RELIGION & THE UNCHURCHED

The church has lost membership steadily over my lifetime. Even back in the late 1970’s when I assisted George Gallup, Jr. in the polling of America regarding their religious beliefs, the decline was obvious.  As a recent seminary graduate, I was personally looking for a path outside of the church to continue my exploration of faith and religion in my own life.  I was eager to ask the questions of others and learn what I could from their experiences.

Gallup’s polling turned up an obvious decline in church attendance across all major denominations and religions in this country. Every poll he conducted indicated that Americans felt as I did. Organized religion was not meeting their needs. And yet, here we are, decades later still clinging to a concept of religion that no longer seems relevant to our modern mindset.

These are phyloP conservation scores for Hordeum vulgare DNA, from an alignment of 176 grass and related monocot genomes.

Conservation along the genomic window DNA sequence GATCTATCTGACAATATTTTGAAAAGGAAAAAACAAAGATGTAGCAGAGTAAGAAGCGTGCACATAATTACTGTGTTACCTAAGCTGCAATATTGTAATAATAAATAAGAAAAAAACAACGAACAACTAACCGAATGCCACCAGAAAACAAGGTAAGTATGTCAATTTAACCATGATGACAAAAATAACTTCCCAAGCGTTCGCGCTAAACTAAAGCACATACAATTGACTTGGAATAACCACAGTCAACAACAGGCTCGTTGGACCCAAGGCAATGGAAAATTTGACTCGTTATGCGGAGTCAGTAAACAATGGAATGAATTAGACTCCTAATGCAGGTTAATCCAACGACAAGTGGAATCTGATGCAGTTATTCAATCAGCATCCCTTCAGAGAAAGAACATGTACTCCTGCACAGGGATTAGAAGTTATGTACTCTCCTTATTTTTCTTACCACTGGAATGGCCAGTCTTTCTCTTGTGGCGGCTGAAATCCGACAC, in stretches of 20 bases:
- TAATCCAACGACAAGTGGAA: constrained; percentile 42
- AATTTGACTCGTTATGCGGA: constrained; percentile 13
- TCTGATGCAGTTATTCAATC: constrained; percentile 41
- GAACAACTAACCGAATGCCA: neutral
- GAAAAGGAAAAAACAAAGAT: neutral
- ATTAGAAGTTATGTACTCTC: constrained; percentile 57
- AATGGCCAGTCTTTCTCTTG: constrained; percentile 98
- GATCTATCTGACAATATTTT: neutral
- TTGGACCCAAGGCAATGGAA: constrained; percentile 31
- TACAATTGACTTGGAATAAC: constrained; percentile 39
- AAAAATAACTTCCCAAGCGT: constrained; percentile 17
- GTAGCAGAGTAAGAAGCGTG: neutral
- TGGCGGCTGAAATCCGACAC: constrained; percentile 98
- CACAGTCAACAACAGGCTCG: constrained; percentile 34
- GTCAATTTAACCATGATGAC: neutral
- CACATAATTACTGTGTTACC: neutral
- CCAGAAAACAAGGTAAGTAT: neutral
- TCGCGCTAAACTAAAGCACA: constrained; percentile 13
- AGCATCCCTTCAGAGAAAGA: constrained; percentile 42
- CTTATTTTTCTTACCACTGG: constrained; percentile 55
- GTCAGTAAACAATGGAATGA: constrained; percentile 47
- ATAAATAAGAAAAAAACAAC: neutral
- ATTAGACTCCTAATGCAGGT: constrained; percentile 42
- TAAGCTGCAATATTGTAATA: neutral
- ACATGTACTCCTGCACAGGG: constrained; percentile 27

We have a generation of “unchurched” individuals, my children among them, and a vocal minority who shouts at the top of their lungs in a desperate attempt to fan the flames of a dying mindset. The later does not concern me near as much as the former. I do not despair, however, because spirituality is not dead. It’s just in the process of transformation.